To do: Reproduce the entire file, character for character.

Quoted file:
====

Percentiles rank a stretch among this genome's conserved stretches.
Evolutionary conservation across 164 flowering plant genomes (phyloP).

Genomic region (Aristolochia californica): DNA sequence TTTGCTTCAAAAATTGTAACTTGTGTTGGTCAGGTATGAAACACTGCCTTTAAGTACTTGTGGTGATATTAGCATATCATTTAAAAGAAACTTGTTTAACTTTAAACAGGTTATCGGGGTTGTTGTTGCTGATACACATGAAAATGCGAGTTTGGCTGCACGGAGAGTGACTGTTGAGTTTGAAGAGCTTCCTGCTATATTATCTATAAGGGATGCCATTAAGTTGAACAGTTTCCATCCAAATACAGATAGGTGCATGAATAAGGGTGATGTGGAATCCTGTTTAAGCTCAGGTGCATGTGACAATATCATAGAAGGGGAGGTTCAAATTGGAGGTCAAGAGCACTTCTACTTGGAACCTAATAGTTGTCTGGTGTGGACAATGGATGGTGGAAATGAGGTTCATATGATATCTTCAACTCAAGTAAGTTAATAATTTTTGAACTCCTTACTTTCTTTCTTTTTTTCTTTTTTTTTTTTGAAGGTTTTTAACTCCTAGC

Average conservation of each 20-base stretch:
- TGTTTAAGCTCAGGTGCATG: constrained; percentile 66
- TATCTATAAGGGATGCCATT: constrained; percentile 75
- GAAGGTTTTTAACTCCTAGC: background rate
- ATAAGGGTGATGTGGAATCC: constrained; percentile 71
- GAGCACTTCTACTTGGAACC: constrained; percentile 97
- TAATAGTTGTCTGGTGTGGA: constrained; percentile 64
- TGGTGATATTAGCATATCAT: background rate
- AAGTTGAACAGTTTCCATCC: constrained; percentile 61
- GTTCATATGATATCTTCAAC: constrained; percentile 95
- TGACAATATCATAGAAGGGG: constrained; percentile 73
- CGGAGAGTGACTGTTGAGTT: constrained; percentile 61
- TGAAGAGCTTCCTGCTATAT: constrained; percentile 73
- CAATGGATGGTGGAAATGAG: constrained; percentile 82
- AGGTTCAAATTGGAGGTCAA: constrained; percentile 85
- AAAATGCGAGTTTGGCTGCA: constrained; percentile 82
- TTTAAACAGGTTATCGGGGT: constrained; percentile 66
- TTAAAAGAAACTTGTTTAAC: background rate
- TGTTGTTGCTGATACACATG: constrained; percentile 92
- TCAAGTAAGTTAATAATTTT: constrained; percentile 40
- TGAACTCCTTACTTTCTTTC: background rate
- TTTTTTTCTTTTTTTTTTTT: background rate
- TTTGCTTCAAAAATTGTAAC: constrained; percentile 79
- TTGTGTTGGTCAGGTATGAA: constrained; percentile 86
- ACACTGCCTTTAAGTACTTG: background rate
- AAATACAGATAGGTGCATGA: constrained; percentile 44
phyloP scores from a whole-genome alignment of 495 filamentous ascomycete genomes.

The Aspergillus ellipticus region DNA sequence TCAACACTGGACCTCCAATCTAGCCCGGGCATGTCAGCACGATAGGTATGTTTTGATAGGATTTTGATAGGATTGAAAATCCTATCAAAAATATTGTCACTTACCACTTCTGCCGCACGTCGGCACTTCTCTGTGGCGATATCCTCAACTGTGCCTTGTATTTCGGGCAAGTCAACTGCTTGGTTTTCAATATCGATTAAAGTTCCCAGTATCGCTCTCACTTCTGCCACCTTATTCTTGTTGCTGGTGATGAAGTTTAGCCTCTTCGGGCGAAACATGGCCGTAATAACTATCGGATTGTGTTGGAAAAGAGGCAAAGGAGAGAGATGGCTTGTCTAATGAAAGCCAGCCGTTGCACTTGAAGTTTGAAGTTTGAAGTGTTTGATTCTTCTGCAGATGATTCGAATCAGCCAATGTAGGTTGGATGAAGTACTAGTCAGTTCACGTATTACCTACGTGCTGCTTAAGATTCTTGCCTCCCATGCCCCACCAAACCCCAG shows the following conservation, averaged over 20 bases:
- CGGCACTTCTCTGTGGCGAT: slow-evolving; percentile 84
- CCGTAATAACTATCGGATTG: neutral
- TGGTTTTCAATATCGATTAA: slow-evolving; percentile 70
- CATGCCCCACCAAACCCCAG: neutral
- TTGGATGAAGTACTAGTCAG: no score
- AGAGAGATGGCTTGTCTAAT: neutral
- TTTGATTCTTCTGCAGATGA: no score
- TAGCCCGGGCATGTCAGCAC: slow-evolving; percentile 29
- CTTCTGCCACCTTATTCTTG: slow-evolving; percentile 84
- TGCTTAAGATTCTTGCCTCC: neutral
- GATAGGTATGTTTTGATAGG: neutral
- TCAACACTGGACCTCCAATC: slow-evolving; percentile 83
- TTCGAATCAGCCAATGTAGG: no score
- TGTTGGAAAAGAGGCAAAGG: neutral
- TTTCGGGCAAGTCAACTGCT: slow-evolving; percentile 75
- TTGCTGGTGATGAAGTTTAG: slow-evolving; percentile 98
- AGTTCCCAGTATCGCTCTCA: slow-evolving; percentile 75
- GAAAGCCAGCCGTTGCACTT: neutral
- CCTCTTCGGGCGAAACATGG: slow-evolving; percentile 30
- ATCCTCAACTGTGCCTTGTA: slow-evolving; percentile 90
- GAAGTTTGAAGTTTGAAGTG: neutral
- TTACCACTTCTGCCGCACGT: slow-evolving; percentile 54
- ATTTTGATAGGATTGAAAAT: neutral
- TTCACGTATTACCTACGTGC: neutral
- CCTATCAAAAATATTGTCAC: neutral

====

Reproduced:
Percentiles rank a stretch among this genome's conserved stretches.
Evolutionary conservation across 164 flowering plant genomes (phyloP).

Genomic region (Aristolochia californica): DNA sequence TTTGCTTCAAAAATTGTAACTTGTGTTGGTCAGGTATGAAACACTGCCTTTAAGTACTTGTGGTGATATTAGCATATCATTTAAAAGAAACTTGTTTAACTTTAAACAGGTTATCGGGGTTGTTGTTGCTGATACACATGAAAATGCGAGTTTGGCTGCACGGAGAGTGACTGTTGAGTTTGAAGAGCTTCCTGCTATATTATCTATAAGGGATGCCATTAAGTTGAACAGTTTCCATCCAAATACAGATAGGTGCATGAATAAGGGTGATGTGGAATCCTGTTTAAGCTCAGGTGCATGTGACAATATCATAGAAGGGGAGGTTCAAATTGGAGGTCAAGAGCACTTCTACTTGGAACCTAATAGTTGTCTGGTGTGGACAATGGATGGTGGAAATGAGGTTCATATGATATCTTCAACTCAAGTAAGTTAATAATTTTTGAACTCCTTACTTTCTTTCTTTTTTTCTTTTTTTTTTTTGAAGGTTTTTAACTCCTAGC

Average conservation of each 20-base stretch:
- TGTTTAAGCTCAGGTGCATG: constrained; percentile 66
- TATCTATAAGGGATGCCATT: constrained; percentile 75
- GAAGGTTTTTAACTCCTAGC: background rate
- ATAAGGGTGATGTGGAATCC: constrained; percentile 71
- GAGCACTTCTACTTGGAACC: constrained; percentile 97
- TAATAGTTGTCTGGTGTGGA: constrained; percentile 64
- TGGTGATATTAGCATATCAT: background rate
- AAGTTGAACAGTTTCCATCC: constrained; percentile 61
- GTTCATATGATATCTTCAAC: constrained; percentile 95
- TGACAATATCATAGAAGGGG: constrained; percentile 73
- CGGAGAGTGACTGTTGAGTT: constrained; percentile 61
- TGAAGAGCTTCCTGCTATAT: constrained; percentile 73
- CAATGGATGGTGGAAATGAG: constrained; percentile 82
- AGGTTCAAATTGGAGGTCAA: constrained; percentile 85
- AAAATGCGAGTTTGGCTGCA: constrained; percentile 82
- TTTAAACAGGTTATCGGGGT: constrained; percentile 66
- TTAAAAGAAACTTGTTTAAC: background rate
- TGTTGTTGCTGATACACATG: constrained; percentile 92
- TCAAGTAAGTTAATAATTTT: constrained; percentile 40
- TGAACTCCTTACTTTCTTTC: background rate
- TTTTTTTCTTTTTTTTTTTT: background rate
- TTTGCTTCAAAAATTGTAAC: constrained; percentile 79
- TTGTGTTGGTCAGGTATGAA: constrained; percentile 86
- ACACTGCCTTTAAGTACTTG: background rate
- AAATACAGATAGGTGCATGA: constrained; percentile 44
phyloP scores from a whole-genome alignment of 495 filamentous ascomycete genomes.

The Aspergillus ellipticus region DNA sequence TCAACACTGGACCTCCAATCTAGCCCGGGCATGTCAGCACGATAGGTATGTTTTGATAGGATTTTGATAGGATTGAAAATCCTATCAAAAATATTGTCACTTACCACTTCTGCCGCACGTCGGCACTTCTCTGTGGCGATATCCTCAACTGTGCCTTGTATTTCGGGCAAGTCAACTGCTTGGTTTTCAATATCGATTAAAGTTCCCAGTATCGCTCTCACTTCTGCCACCTTATTCTTGTTGCTGGTGATGAAGTTTAGCCTCTTCGGGCGAAACATGGCCGTAATAACTATCGGATTGTGTTGGAAAAGAGGCAAAGGAGAGAGATGGCTTGTCTAATGAAAGCCAGCCGTTGCACTTGAAGTTTGAAGTTTGAAGTGTTTGATTCTTCTGCAGATGATTCGAATCAGCCAATGTAGGTTGGATGAAGTACTAGTCAGTTCACGTATTACCTACGTGCTGCTTAAGATTCTTGCCTCCCATGCCCCACCAAACCCCAG shows the following conservation, averaged over 20 bases:
- CGGCACTTCTCTGTGGCGAT: slow-evolving; percentile 84
- CCGTAATAACTATCGGATTG: neutral
- TGGTTTTCAATATCGATTAA: slow-evolving; percentile 70
- CATGCCCCACCAAACCCCAG: neutral
- TTGGATGAAGTACTAGTCAG: no score
- AGAGAGATGGCTTGTCTAAT: neutral
- TTTGATTCTTCTGCAGATGA: no score
- TAGCCCGGGCATGTCAGCAC: slow-evolving; percentile 29
- CTTCTGCCACCTTATTCTTG: slow-evolving; percentile 84
- TGCTTAAGATTCTTGCCTCC: neutral
- GATAGGTATGTTTTGATAGG: neutral
- TCAACACTGGACCTCCAATC: slow-evolving; percentile 83
- TTCGAATCAGCCAATGTAGG: no score
- TGTTGGAAAAGAGGCAAAGG: neutral
- TTTCGGGCAAGTCAACTGCT: slow-evolving; percentile 75
- TTGCTGGTGATGAAGTTTAG: slow-evolving; percentile 98
- AGTTCCCAGTATCGCTCTCA: slow-evolving; percentile 75
- GAAAGCCAGCCGTTGCACTT: neutral
- CCTCTTCGGGCGAAACATGG: slow-evolving; percentile 30
- ATCCTCAACTGTGCCTTGTA: slow-evolving; percentile 90
- GAAGTTTGAAGTTTGAAGTG: neutral
- TTACCACTTCTGCCGCACGT: slow-evolving; percentile 54
- ATTTTGATAGGATTGAAAAT: neutral
- TTCACGTATTACCTACGTGC: neutral
- CCTATCAAAAATATTGTCAC: neutral